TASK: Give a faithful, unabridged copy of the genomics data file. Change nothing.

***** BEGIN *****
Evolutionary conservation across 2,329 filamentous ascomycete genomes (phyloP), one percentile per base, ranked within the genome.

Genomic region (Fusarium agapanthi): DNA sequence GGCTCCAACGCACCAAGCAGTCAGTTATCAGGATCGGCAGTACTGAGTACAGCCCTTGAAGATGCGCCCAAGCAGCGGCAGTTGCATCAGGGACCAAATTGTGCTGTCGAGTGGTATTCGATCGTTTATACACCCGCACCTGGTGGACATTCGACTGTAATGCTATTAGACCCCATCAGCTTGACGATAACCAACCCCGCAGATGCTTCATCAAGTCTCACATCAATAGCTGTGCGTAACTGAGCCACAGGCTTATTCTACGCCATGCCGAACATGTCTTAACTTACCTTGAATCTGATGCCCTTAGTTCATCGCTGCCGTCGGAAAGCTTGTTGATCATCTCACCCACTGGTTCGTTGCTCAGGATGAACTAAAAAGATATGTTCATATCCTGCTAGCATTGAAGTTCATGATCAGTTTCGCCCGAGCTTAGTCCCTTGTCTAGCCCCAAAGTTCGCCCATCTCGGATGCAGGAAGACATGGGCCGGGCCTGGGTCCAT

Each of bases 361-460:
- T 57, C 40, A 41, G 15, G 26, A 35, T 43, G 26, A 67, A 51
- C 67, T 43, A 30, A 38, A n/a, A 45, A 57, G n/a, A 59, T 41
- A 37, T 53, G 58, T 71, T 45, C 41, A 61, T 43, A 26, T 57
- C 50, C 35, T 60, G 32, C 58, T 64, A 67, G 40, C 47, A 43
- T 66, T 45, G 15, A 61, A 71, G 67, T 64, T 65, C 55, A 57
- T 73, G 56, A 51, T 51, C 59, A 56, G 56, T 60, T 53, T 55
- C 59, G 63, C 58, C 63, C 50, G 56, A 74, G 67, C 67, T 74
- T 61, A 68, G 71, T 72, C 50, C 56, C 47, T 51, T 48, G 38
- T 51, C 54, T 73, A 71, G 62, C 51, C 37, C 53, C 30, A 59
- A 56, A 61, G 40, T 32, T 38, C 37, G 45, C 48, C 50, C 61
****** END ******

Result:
Evolutionary conservation across 2,329 filamentous ascomycete genomes (phyloP), one percentile per base, ranked within the genome.

Genomic region (Fusarium agapanthi): DNA sequence GGCTCCAACGCACCAAGCAGTCAGTTATCAGGATCGGCAGTACTGAGTACAGCCCTTGAAGATGCGCCCAAGCAGCGGCAGTTGCATCAGGGACCAAATTGTGCTGTCGAGTGGTATTCGATCGTTTATACACCCGCACCTGGTGGACATTCGACTGTAATGCTATTAGACCCCATCAGCTTGACGATAACCAACCCCGCAGATGCTTCATCAAGTCTCACATCAATAGCTGTGCGTAACTGAGCCACAGGCTTATTCTACGCCATGCCGAACATGTCTTAACTTACCTTGAATCTGATGCCCTTAGTTCATCGCTGCCGTCGGAAAGCTTGTTGATCATCTCACCCACTGGTTCGTTGCTCAGGATGAACTAAAAAGATATGTTCATATCCTGCTAGCATTGAAGTTCATGATCAGTTTCGCCCGAGCTTAGTCCCTTGTCTAGCCCCAAAGTTCGCCCATCTCGGATGCAGGAAGACATGGGCCGGGCCTGGGTCCAT

Each of bases 361-460:
- T 57, C 40, A 41, G 15, G 26, A 35, T 43, G 26, A 67, A 51
- C 67, T 43, A 30, A 38, A n/a, A 45, A 57, G n/a, A 59, T 41
- A 37, T 53, G 58, T 71, T 45, C 41, A 61, T 43, A 26, T 57
- C 50, C 35, T 60, G 32, C 58, T 64, A 67, G 40, C 47, A 43
- T 66, T 45, G 15, A 61, A 71, G 67, T 64, T 65, C 55, A 57
- T 73, G 56, A 51, T 51, C 59, A 56, G 56, T 60, T 53, T 55
- C 59, G 63, C 58, C 63, C 50, G 56, A 74, G 67, C 67, T 74
- T 61, A 68, G 71, T 72, C 50, C 56, C 47, T 51, T 48, G 38
- T 51, C 54, T 73, A 71, G 62, C 51, C 37, C 53, C 30, A 59
- A 56, A 61, G 40, T 32, T 38, C 37, G 45, C 48, C 50, C 61